I am learning some mechanism of breakpoint and I learned that 'In x86, there exist a instruction called int3 for debugger to interrupt the CPU. And then CPU will interrupt the running program by signal'.

For example:

8048e20:   55                      push   %ebp
8048e21:   89 e5                   mov    %esp,%ebp

When the user input

b *0x8048e21

The instruction will be replaced by int3(opcode 0xcc) and become this:

8048e20:   55                      push   %ebp
8048e21:   cc e5                   mov    %esp,%ebp

And it will stop at the right place.

Then comes the question:

What would happen if I set the breakpoint not at the beginning of a instruction? ie, if I input:

b *0x8048e22

will debugger still replace the e5 with cc? So I write a simple example and run it with gdb. enter image description here

As you can see above, I set two break points and the second is at the middle of a break points. I Input r and stop at the first breakpoint and input c and run to the end.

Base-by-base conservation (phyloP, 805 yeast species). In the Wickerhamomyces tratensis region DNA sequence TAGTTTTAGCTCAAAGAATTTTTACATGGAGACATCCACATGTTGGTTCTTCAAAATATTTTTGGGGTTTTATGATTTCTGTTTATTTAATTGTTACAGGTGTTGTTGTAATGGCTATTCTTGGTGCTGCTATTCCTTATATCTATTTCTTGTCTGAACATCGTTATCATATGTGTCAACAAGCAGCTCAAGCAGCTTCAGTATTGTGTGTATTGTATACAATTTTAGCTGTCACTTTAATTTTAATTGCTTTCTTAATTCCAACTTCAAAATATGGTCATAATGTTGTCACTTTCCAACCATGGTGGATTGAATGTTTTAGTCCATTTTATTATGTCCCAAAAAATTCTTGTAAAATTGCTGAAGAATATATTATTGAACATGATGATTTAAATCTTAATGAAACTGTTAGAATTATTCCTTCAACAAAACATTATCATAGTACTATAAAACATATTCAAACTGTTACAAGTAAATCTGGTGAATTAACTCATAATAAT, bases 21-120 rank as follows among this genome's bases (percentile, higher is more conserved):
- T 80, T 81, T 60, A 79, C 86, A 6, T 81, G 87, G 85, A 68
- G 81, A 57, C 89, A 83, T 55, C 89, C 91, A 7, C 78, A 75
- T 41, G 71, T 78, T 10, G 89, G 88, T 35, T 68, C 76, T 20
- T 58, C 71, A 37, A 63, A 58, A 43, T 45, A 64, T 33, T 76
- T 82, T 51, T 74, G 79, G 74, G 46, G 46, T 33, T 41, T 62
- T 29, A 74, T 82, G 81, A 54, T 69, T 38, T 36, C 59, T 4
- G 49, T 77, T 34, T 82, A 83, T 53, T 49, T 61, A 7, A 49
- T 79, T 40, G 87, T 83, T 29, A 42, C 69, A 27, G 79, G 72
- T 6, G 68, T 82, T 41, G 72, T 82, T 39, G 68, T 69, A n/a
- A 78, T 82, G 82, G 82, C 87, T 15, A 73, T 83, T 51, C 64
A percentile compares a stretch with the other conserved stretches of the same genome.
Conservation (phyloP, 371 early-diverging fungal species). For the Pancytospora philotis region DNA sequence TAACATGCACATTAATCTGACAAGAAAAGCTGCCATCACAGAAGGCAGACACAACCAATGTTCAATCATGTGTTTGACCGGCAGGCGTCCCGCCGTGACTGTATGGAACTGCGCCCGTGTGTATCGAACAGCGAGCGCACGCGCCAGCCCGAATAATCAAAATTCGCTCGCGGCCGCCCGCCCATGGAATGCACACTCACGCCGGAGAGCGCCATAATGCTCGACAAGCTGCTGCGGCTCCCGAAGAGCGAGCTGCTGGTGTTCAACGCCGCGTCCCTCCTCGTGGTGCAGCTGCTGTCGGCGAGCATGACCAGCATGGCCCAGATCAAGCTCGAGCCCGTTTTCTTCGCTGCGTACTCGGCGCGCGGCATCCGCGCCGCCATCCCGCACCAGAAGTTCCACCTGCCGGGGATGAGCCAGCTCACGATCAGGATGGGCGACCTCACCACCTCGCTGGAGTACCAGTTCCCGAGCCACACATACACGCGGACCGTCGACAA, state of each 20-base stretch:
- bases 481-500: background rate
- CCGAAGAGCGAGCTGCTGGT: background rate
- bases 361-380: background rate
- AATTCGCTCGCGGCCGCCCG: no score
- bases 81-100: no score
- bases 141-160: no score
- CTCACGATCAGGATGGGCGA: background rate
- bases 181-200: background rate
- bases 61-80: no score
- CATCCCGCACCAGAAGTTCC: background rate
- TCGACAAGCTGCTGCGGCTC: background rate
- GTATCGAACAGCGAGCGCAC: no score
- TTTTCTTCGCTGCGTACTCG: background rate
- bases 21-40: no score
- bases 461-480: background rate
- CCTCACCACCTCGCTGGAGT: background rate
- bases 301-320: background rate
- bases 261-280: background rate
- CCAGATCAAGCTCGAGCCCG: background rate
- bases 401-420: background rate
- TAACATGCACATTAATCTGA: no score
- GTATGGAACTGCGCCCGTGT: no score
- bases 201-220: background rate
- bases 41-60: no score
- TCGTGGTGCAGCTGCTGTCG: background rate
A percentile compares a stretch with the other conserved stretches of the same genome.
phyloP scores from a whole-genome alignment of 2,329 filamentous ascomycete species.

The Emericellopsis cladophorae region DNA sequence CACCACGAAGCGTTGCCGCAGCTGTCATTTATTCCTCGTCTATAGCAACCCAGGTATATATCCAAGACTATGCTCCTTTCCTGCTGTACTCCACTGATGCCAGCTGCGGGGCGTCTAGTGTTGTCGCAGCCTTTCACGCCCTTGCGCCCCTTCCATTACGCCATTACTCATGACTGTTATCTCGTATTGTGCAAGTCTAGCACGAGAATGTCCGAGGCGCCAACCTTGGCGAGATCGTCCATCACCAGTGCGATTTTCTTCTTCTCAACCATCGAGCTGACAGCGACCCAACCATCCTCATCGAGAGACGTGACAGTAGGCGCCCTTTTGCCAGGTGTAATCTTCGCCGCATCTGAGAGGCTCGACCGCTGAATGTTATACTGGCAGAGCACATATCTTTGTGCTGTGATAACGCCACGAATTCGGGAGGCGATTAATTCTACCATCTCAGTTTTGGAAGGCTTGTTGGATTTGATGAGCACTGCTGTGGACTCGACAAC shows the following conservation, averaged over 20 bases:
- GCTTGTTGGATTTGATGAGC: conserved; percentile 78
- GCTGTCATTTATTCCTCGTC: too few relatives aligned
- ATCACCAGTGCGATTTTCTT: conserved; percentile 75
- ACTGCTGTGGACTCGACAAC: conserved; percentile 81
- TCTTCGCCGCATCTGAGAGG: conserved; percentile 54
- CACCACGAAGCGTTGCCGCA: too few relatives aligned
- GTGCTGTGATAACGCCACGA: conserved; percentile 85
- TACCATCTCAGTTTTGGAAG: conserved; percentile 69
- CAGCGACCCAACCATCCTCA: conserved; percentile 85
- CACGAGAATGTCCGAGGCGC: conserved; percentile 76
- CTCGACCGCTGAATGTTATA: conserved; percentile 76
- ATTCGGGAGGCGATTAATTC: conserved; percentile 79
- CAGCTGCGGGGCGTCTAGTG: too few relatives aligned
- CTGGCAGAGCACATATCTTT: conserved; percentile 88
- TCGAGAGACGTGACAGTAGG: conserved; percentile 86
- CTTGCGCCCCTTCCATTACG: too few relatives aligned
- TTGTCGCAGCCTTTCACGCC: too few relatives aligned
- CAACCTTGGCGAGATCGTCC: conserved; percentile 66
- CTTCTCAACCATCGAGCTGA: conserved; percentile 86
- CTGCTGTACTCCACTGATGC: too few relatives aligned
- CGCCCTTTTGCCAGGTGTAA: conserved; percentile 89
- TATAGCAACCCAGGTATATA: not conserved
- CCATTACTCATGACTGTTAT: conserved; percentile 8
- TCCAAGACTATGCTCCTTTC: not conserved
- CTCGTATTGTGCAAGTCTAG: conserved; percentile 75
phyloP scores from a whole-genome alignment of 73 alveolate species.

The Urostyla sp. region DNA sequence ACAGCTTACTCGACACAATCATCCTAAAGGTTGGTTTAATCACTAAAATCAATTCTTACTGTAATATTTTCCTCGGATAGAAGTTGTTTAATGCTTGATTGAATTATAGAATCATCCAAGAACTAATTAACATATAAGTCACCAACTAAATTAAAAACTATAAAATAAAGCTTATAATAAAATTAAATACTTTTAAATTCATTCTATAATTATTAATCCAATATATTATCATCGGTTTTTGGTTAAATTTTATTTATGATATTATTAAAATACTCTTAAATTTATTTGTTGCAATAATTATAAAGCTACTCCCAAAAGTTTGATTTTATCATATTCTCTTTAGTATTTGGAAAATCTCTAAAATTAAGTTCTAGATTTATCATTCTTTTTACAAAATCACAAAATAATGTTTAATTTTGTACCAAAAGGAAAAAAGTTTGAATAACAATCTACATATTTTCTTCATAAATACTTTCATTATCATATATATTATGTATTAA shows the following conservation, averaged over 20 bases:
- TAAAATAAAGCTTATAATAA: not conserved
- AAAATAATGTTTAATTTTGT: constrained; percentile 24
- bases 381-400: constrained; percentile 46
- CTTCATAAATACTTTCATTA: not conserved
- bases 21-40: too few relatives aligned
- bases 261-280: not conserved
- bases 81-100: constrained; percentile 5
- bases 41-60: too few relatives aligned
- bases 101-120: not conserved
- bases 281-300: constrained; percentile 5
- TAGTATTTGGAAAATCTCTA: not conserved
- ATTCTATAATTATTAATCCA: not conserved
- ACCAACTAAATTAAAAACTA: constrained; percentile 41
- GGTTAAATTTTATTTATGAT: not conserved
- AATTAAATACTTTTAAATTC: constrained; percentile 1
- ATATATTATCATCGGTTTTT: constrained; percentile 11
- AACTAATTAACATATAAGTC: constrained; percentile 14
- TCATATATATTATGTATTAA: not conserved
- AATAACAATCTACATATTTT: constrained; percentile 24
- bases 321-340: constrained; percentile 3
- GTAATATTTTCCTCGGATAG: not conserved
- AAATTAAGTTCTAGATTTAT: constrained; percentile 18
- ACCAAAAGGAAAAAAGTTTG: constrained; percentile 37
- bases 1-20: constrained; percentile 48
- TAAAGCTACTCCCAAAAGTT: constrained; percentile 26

So it seems that the gdb ignore the second breakpoint. (For if it really repalce it with a int3 the program would be totally wrong).

Question: What happen to the second breakpoint, more specifically, what does gdb deal with it( or what I learn is wrong?)

Edit: @dbrank already give a great example about altering the data field of a instruction, I will try to make it more comprehensive with a similar example (it seems the register). enter image description here (Any reference about mechanism of breakpoint is appreciated!)


Inserting breakpoint in the middle of instruction will alter the instruction.

See this example of a program, where inserting a breakpoint overwrites original value assigned to variable (42 (0x2a)) with breakpoint instruction (0xcc (204)).

gdb debug inserting breakpoint in middle of instruction

You can find more about how breakpoints work here.

You can also look into GDB sources (breakpoint.c & infrun.c mostly).

  • I tried your example, but my program output the original data? Any ideas? – Tony Dec 26 '14 at 12:51
  • Above example was compiled for -m32 flag (for x86). On x86_64 compiled code is a bit different and you need to put a breakpoint at different location (to overwrite original value 0x2a with a breakpoint). – dbrank0 Jan 5 '15 at 8:42
  • Sorry to response so late, and your example indeed work. Thanks for your guidance. – Tony Jan 19 '15 at 12:35

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